Vitae summa brevis spem nos vetat incohare longam.
They are not long, the weeping and the laughter,
Love and desire and hate;
I think they have no portion in us after
We pass the gate.
They are not long, the days of wine and roses,
Out of a misty dream
Our path emerges for a while, then closes
Within a dream.
The Latin at the start of the poem reads, "The shortness of life prevents us from entertaining far-off hopes" and is a quote from Horace, in the Odes (Odes 1.4.15). I think it's a good preface to a poem which concerns itself with the ephemeral nature of our most extreme emotions. Highest bliss and deepest hate are short things, in the long run. Somehow, this is comforting. It's good to know that the worst of the world will not follow us after death. And if life is but a misty dream, peppered with days of wine and roses, and days of hate, then it is a good dream, on the whole. That's what I take away from the poem, at least.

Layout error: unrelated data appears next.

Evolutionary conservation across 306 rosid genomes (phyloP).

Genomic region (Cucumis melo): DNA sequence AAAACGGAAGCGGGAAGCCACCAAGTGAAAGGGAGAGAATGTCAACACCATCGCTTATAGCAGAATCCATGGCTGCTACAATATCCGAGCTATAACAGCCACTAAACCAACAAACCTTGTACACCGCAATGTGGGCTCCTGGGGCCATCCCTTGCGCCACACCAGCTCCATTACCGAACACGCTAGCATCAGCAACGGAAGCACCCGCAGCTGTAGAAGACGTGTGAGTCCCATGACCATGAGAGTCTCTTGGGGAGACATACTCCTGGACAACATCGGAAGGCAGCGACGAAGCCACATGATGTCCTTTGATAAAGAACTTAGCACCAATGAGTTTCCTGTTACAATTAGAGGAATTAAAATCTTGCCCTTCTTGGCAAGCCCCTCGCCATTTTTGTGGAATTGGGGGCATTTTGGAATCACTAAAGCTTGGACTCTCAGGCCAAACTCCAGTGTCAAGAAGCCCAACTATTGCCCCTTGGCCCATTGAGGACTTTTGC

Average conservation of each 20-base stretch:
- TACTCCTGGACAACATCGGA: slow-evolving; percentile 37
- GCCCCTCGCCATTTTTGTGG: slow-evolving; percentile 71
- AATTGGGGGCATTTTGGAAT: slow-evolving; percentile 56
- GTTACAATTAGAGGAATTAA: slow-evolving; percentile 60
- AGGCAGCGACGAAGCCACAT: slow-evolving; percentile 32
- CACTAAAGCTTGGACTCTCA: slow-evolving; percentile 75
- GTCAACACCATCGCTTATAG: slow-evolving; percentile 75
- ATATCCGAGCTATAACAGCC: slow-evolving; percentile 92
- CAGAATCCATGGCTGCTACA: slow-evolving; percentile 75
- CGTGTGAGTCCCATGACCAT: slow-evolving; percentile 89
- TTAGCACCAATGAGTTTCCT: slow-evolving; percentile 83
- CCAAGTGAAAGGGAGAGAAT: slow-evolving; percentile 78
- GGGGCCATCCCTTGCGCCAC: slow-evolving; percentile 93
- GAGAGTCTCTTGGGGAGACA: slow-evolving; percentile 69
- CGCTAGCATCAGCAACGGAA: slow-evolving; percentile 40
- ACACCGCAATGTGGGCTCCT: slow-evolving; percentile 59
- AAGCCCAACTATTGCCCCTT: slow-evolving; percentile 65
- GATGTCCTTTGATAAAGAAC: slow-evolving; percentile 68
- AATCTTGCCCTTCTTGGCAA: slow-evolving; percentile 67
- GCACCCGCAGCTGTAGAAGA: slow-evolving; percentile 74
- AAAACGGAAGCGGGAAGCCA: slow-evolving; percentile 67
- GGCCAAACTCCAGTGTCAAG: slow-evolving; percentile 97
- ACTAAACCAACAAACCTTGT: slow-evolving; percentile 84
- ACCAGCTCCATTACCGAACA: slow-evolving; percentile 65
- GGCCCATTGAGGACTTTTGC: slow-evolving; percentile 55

Does the poem strike you as more depressing than reassuring? Is it dreary to know that all of our emotional life is, in the end, as nothing? Let me know.